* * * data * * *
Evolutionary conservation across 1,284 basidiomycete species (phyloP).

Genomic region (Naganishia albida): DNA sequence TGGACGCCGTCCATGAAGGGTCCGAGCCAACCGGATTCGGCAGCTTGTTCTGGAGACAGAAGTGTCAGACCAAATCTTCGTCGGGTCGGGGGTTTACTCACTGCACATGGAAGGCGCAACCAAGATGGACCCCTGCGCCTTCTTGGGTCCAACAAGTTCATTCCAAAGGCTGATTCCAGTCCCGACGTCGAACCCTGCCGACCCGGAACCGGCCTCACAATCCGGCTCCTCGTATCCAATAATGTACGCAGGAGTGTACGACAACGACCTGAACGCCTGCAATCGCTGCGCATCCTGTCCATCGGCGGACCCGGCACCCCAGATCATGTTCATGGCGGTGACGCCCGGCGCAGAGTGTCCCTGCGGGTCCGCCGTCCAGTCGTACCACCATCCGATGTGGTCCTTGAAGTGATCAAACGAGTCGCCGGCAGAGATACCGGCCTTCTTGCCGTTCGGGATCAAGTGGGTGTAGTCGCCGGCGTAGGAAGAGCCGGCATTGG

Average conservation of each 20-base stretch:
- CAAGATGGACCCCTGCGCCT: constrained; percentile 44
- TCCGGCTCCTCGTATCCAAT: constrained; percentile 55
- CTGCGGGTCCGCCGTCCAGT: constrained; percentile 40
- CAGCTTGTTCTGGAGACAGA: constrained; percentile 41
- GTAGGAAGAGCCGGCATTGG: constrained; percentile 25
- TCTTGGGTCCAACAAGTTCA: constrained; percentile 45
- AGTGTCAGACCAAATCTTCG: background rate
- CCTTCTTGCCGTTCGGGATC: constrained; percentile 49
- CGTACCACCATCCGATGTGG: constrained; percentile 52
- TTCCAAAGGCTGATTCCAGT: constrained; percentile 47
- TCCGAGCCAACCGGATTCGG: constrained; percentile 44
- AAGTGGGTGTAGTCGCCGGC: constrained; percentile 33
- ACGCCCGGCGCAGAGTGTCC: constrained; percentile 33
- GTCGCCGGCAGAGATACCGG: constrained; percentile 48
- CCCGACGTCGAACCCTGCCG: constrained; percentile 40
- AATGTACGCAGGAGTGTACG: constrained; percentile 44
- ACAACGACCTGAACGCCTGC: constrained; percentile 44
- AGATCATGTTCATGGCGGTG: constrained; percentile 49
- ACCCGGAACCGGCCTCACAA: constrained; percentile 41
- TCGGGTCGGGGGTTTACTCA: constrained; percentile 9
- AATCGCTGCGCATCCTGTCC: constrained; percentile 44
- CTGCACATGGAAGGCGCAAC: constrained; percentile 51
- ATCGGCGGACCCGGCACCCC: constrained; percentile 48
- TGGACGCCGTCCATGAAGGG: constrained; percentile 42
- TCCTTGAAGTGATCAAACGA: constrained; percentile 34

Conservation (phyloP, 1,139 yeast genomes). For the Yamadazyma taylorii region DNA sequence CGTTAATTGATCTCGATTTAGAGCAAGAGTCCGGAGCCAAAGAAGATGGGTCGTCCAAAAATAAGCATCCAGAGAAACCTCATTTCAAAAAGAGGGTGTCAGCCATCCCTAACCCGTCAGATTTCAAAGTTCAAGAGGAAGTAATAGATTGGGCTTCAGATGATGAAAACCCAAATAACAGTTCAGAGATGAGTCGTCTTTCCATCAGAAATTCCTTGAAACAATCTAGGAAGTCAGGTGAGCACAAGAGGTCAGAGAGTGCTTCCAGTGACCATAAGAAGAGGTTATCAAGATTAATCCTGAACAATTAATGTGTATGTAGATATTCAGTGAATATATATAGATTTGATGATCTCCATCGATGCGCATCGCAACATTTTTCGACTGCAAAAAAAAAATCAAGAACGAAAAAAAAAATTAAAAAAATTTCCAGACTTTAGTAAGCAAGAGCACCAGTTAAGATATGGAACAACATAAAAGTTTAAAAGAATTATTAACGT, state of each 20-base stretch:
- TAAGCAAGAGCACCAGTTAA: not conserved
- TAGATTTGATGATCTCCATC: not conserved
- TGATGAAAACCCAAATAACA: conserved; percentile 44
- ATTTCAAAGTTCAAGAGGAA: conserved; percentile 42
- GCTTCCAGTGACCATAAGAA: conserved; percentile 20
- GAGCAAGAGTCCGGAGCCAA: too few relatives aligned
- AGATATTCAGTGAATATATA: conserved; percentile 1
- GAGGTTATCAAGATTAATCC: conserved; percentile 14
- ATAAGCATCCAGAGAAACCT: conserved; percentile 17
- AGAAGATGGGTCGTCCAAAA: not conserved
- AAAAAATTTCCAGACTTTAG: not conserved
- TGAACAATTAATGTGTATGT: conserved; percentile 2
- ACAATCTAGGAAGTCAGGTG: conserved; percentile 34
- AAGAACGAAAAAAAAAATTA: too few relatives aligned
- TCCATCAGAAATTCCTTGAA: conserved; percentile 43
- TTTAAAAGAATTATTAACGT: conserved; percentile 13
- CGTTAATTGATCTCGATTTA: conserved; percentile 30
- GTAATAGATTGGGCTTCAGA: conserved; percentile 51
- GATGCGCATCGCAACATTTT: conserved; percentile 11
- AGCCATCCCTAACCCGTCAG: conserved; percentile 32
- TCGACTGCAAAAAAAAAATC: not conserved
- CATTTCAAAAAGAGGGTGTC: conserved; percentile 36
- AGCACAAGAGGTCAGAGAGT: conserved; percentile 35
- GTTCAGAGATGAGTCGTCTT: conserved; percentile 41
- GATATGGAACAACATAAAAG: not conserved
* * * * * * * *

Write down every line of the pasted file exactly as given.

Evolutionary conservation across 1,284 basidiomycete species (phyloP).

Genomic region (Naganishia albida): DNA sequence TGGACGCCGTCCATGAAGGGTCCGAGCCAACCGGATTCGGCAGCTTGTTCTGGAGACAGAAGTGTCAGACCAAATCTTCGTCGGGTCGGGGGTTTACTCACTGCACATGGAAGGCGCAACCAAGATGGACCCCTGCGCCTTCTTGGGTCCAACAAGTTCATTCCAAAGGCTGATTCCAGTCCCGACGTCGAACCCTGCCGACCCGGAACCGGCCTCACAATCCGGCTCCTCGTATCCAATAATGTACGCAGGAGTGTACGACAACGACCTGAACGCCTGCAATCGCTGCGCATCCTGTCCATCGGCGGACCCGGCACCCCAGATCATGTTCATGGCGGTGACGCCCGGCGCAGAGTGTCCCTGCGGGTCCGCCGTCCAGTCGTACCACCATCCGATGTGGTCCTTGAAGTGATCAAACGAGTCGCCGGCAGAGATACCGGCCTTCTTGCCGTTCGGGATCAAGTGGGTGTAGTCGCCGGCGTAGGAAGAGCCGGCATTGG

Average conservation of each 20-base stretch:
- CAAGATGGACCCCTGCGCCT: constrained; percentile 44
- TCCGGCTCCTCGTATCCAAT: constrained; percentile 55
- CTGCGGGTCCGCCGTCCAGT: constrained; percentile 40
- CAGCTTGTTCTGGAGACAGA: constrained; percentile 41
- GTAGGAAGAGCCGGCATTGG: constrained; percentile 25
- TCTTGGGTCCAACAAGTTCA: constrained; percentile 45
- AGTGTCAGACCAAATCTTCG: background rate
- CCTTCTTGCCGTTCGGGATC: constrained; percentile 49
- CGTACCACCATCCGATGTGG: constrained; percentile 52
- TTCCAAAGGCTGATTCCAGT: constrained; percentile 47
- TCCGAGCCAACCGGATTCGG: constrained; percentile 44
- AAGTGGGTGTAGTCGCCGGC: constrained; percentile 33
- ACGCCCGGCGCAGAGTGTCC: constrained; percentile 33
- GTCGCCGGCAGAGATACCGG: constrained; percentile 48
- CCCGACGTCGAACCCTGCCG: constrained; percentile 40
- AATGTACGCAGGAGTGTACG: constrained; percentile 44
- ACAACGACCTGAACGCCTGC: constrained; percentile 44
- AGATCATGTTCATGGCGGTG: constrained; percentile 49
- ACCCGGAACCGGCCTCACAA: constrained; percentile 41
- TCGGGTCGGGGGTTTACTCA: constrained; percentile 9
- AATCGCTGCGCATCCTGTCC: constrained; percentile 44
- CTGCACATGGAAGGCGCAAC: constrained; percentile 51
- ATCGGCGGACCCGGCACCCC: constrained; percentile 48
- TGGACGCCGTCCATGAAGGG: constrained; percentile 42
- TCCTTGAAGTGATCAAACGA: constrained; percentile 34

Conservation (phyloP, 1,139 yeast genomes). For the Yamadazyma taylorii region DNA sequence CGTTAATTGATCTCGATTTAGAGCAAGAGTCCGGAGCCAAAGAAGATGGGTCGTCCAAAAATAAGCATCCAGAGAAACCTCATTTCAAAAAGAGGGTGTCAGCCATCCCTAACCCGTCAGATTTCAAAGTTCAAGAGGAAGTAATAGATTGGGCTTCAGATGATGAAAACCCAAATAACAGTTCAGAGATGAGTCGTCTTTCCATCAGAAATTCCTTGAAACAATCTAGGAAGTCAGGTGAGCACAAGAGGTCAGAGAGTGCTTCCAGTGACCATAAGAAGAGGTTATCAAGATTAATCCTGAACAATTAATGTGTATGTAGATATTCAGTGAATATATATAGATTTGATGATCTCCATCGATGCGCATCGCAACATTTTTCGACTGCAAAAAAAAAATCAAGAACGAAAAAAAAAATTAAAAAAATTTCCAGACTTTAGTAAGCAAGAGCACCAGTTAAGATATGGAACAACATAAAAGTTTAAAAGAATTATTAACGT, state of each 20-base stretch:
- TAAGCAAGAGCACCAGTTAA: not conserved
- TAGATTTGATGATCTCCATC: not conserved
- TGATGAAAACCCAAATAACA: conserved; percentile 44
- ATTTCAAAGTTCAAGAGGAA: conserved; percentile 42
- GCTTCCAGTGACCATAAGAA: conserved; percentile 20
- GAGCAAGAGTCCGGAGCCAA: too few relatives aligned
- AGATATTCAGTGAATATATA: conserved; percentile 1
- GAGGTTATCAAGATTAATCC: conserved; percentile 14
- ATAAGCATCCAGAGAAACCT: conserved; percentile 17
- AGAAGATGGGTCGTCCAAAA: not conserved
- AAAAAATTTCCAGACTTTAG: not conserved
- TGAACAATTAATGTGTATGT: conserved; percentile 2
- ACAATCTAGGAAGTCAGGTG: conserved; percentile 34
- AAGAACGAAAAAAAAAATTA: too few relatives aligned
- TCCATCAGAAATTCCTTGAA: conserved; percentile 43
- TTTAAAAGAATTATTAACGT: conserved; percentile 13
- CGTTAATTGATCTCGATTTA: conserved; percentile 30
- GTAATAGATTGGGCTTCAGA: conserved; percentile 51
- GATGCGCATCGCAACATTTT: conserved; percentile 11
- AGCCATCCCTAACCCGTCAG: conserved; percentile 32
- TCGACTGCAAAAAAAAAATC: not conserved
- CATTTCAAAAAGAGGGTGTC: conserved; percentile 36
- AGCACAAGAGGTCAGAGAGT: conserved; percentile 35
- GTTCAGAGATGAGTCGTCTT: conserved; percentile 41
- GATATGGAACAACATAAAAG: not conserved